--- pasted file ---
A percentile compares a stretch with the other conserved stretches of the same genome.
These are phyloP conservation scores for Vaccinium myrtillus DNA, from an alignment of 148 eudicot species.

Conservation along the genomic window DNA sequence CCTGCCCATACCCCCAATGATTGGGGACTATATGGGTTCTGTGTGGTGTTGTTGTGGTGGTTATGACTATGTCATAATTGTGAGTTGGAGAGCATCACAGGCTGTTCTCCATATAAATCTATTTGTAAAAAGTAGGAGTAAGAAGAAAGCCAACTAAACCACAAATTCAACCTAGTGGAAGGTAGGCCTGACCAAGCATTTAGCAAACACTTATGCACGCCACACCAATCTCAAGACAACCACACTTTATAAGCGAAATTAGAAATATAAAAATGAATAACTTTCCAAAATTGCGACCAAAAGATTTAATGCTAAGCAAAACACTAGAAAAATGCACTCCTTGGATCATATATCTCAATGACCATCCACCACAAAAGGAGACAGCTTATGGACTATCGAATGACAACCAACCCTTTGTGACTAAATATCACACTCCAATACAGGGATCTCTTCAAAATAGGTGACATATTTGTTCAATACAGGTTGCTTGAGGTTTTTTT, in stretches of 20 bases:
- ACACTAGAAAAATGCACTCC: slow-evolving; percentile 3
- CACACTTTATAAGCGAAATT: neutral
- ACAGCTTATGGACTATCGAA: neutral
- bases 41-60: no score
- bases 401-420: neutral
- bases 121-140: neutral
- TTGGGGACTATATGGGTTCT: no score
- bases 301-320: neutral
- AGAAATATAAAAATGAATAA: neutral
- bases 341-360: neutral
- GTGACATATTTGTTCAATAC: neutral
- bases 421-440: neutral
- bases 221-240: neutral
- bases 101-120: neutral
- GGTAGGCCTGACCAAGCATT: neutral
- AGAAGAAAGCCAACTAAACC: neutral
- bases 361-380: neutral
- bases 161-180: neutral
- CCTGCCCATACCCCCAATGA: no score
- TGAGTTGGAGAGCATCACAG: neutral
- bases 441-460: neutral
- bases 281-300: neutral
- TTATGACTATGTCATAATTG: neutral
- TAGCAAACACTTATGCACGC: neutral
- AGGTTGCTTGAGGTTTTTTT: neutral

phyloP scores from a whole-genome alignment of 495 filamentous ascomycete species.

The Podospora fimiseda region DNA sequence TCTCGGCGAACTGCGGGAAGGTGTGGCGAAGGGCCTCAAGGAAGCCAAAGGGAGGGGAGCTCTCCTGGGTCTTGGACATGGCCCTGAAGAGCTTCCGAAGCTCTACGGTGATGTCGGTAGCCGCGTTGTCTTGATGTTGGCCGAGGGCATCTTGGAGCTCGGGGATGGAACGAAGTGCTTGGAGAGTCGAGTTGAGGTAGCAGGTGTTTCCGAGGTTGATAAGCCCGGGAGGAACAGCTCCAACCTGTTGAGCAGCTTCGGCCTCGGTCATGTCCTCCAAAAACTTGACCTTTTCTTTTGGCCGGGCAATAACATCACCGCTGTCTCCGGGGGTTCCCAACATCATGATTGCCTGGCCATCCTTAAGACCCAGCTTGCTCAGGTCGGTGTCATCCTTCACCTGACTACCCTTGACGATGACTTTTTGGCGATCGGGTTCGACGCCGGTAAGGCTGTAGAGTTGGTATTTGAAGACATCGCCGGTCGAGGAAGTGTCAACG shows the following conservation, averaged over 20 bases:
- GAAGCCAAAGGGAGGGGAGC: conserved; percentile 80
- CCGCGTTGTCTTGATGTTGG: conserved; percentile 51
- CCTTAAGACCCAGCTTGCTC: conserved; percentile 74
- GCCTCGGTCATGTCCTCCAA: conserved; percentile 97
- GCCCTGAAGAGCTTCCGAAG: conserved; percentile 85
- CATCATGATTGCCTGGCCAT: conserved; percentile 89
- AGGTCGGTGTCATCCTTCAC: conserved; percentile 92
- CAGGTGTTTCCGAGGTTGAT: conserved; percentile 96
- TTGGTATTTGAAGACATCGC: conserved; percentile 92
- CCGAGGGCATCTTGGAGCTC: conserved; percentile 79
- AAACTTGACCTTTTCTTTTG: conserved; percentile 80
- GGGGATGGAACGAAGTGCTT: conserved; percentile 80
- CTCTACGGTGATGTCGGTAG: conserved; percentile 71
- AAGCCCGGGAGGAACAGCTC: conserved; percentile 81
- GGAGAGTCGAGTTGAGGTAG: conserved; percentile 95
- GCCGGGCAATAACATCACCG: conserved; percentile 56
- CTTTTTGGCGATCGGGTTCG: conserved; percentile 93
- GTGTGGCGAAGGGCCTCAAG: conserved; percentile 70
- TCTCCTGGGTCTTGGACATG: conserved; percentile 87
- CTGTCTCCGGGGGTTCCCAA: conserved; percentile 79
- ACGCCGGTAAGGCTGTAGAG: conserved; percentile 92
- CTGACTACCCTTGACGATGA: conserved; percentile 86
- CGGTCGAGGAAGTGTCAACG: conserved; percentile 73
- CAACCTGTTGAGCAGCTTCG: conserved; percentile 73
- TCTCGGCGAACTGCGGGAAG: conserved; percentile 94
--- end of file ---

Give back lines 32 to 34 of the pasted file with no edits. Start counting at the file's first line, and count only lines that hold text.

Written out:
- CCGCGTTGTCTTGATGTTGG: conserved; percentile 51
- CCTTAAGACCCAGCTTGCTC: conserved; percentile 74
- GCCTCGGTCATGTCCTCCAA: conserved; percentile 97